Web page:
Hydropower is a renewable energy source, but can have huge impacts on freshwater ecosystems, fisheries, and flood dependent agriculture. New hydropower dams have already threatened some of the world’s most ecologically diverse river basins such as the Amazon, the Zambezi and the Mekong. They may partially dehydrate the landscapes and influence the surface and the groundwater systems. River dynamics may suffer major modifications, particularly in runoff distribution change. There may also be an increase in the erosive capacity of the river, linked to the decrease in sediment load as a result of reservoir sedimentation. Environmental hazards may include remobilization of sediment contamination, nutrient input reduction, reservoir eutrophication, groundwater organic carbon contamination. Ecological impacts may include loss of forests and wildlife habitats, loss of species populations and the degradation of upstream catchment areas due to inundation, loss of aquatic biodiversity, including upstream and downstream fisheries, and loss of the services of downstream floodplains, wetlands, riverine, estuarine and adjacent marine ecosystems. In the Lower Mekong Basin, at least twelve potential mainstream hydropower developments are currently being considered by private sector developers. Hydropower development adversely affects the productivity of agriculture by degrading or depleting a number of natural resources that constitute vital agricultural inputs. An estimated fifty percent of the Mekong’s annual sediment load is derived from the Chinese section of the Mekong Basin. The construction of the Yunnan cascade therefore poses a disproportionately large threat to the supply of nutrients downstream. Hydropower development may harm Mekong agriculture by reducing the availability of clean freshwater. Downstream from the hydropower dam, water quality is reportedly more turbid than before the dam is built, due to increased riverbank erosion that results from fluctuating river levels. Hydropower development has recently reduced the supply of fish stocks in the Mekong Basin. Major impacts on fisheries include: physical barrier to migration, fish habitats degradation and destruction.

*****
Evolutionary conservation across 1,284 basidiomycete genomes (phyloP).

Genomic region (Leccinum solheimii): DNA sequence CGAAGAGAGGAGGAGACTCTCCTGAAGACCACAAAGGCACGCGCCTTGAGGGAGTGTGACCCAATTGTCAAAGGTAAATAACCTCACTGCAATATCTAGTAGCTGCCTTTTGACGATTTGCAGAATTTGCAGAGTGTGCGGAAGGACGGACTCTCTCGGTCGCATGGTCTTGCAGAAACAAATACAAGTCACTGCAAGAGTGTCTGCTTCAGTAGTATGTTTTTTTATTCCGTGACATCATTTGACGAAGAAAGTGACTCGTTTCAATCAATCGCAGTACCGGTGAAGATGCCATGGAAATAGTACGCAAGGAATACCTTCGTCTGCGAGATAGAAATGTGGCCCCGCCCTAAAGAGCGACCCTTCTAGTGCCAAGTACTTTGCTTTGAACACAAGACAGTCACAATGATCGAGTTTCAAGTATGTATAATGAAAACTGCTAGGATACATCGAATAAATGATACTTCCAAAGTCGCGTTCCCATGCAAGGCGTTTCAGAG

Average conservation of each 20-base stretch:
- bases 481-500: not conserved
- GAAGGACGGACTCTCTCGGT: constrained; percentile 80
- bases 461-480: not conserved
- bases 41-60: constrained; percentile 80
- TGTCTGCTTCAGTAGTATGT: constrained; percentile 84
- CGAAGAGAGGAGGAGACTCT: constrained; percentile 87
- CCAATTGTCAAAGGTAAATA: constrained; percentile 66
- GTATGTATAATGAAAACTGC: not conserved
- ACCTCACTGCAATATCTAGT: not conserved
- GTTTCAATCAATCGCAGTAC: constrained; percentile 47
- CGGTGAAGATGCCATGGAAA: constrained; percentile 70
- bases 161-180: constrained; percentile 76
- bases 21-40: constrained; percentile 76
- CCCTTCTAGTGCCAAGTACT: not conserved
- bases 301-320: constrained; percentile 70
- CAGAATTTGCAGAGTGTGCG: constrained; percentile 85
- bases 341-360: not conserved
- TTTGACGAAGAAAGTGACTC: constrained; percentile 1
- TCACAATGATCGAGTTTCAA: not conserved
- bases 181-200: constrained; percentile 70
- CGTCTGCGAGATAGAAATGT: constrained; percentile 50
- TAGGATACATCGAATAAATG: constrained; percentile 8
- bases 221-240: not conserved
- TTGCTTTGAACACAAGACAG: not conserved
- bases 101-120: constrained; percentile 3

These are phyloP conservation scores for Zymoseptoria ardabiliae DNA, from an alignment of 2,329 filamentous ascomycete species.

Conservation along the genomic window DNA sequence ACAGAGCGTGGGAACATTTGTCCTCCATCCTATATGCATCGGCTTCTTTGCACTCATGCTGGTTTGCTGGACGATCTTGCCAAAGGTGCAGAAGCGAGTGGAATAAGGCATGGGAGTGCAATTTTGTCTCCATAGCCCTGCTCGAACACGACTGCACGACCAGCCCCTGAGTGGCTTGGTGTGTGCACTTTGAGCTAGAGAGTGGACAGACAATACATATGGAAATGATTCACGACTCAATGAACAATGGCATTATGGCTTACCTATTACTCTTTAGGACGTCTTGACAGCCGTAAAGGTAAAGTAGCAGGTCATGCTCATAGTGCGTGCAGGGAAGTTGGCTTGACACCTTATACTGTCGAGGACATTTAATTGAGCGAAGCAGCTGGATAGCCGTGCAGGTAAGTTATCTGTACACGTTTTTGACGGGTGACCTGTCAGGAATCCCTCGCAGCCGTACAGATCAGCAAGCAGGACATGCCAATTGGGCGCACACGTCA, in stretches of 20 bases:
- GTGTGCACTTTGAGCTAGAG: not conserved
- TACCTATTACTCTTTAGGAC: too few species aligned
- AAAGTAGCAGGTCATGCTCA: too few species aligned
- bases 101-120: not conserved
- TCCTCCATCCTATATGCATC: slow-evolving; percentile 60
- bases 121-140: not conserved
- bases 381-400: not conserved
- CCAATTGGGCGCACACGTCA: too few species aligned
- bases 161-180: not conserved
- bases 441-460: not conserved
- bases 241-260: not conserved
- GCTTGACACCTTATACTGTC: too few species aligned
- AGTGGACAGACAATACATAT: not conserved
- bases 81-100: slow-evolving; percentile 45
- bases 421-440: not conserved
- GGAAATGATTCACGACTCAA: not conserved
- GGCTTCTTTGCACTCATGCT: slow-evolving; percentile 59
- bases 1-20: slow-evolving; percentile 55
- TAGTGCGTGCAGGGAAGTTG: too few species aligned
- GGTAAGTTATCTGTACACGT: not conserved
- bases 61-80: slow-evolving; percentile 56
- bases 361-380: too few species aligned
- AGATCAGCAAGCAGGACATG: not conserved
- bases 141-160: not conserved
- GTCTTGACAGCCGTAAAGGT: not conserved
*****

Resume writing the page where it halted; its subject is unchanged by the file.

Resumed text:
Prof. Dr. Bilal BİLGİN